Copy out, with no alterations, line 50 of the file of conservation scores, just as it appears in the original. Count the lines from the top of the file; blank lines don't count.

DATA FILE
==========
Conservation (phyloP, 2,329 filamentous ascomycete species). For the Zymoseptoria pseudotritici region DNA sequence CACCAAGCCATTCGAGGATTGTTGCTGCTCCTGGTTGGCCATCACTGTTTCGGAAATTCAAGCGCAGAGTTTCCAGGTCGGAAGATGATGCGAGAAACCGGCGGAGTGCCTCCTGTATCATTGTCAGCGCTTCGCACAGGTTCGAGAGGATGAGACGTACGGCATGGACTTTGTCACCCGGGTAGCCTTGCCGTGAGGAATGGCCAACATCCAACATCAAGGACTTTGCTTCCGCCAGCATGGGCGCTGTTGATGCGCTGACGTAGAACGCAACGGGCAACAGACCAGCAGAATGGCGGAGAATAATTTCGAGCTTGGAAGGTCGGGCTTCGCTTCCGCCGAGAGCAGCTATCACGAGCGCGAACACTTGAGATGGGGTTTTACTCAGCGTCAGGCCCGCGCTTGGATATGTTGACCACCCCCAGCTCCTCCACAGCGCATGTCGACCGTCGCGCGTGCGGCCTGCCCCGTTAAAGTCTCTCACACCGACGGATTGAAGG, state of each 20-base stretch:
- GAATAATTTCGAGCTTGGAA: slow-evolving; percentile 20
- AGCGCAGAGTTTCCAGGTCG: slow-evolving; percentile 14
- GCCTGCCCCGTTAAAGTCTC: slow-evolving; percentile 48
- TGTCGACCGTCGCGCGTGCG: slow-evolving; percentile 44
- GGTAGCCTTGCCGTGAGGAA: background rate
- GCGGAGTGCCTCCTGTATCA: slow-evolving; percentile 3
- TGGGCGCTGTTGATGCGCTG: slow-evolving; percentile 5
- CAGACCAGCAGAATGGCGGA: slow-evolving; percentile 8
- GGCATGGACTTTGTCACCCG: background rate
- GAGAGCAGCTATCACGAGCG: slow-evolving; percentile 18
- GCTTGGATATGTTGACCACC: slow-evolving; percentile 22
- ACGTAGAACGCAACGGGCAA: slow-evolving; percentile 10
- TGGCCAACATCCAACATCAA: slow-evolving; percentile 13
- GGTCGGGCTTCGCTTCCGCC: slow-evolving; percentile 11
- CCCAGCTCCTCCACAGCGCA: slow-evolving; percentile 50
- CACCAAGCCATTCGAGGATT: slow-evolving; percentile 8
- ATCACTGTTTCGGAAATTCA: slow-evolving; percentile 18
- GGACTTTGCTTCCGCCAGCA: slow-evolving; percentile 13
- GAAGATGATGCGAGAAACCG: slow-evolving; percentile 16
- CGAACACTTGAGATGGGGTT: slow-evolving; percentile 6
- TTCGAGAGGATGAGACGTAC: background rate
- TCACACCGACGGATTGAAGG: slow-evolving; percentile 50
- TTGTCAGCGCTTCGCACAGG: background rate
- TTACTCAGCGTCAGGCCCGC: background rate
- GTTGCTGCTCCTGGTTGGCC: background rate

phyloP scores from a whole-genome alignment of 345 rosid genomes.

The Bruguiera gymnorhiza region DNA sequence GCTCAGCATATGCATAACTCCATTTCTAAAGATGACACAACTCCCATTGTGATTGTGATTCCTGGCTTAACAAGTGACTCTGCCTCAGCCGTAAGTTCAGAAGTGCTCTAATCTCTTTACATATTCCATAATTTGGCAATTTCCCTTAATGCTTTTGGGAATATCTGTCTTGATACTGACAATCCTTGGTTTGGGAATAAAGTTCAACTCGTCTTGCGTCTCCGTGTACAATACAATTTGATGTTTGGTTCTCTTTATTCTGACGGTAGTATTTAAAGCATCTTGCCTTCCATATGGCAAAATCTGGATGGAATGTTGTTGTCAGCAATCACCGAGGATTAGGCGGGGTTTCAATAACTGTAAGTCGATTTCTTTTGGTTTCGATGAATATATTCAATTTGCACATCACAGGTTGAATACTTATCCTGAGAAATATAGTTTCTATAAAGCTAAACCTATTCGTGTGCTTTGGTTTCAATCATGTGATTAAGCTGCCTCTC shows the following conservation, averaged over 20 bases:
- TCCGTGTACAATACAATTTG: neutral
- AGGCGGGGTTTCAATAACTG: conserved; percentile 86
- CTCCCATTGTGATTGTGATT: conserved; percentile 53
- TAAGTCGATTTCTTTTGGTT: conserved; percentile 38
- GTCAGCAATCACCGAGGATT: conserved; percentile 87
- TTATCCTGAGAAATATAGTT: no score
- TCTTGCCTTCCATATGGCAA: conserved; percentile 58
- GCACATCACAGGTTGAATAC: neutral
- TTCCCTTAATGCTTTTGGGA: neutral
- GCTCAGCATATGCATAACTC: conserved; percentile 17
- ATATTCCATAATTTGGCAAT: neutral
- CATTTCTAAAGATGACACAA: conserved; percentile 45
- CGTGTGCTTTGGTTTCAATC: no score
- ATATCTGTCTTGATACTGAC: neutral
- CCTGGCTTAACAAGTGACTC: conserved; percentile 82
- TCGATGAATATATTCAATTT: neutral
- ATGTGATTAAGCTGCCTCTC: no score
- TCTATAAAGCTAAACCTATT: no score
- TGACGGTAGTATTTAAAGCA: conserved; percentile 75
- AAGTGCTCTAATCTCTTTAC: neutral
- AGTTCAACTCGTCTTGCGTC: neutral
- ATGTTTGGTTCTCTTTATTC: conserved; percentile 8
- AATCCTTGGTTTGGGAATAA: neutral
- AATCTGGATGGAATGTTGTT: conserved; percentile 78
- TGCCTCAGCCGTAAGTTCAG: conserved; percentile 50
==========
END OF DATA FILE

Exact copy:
- ATGTTTGGTTCTCTTTATTC: conserved; percentile 8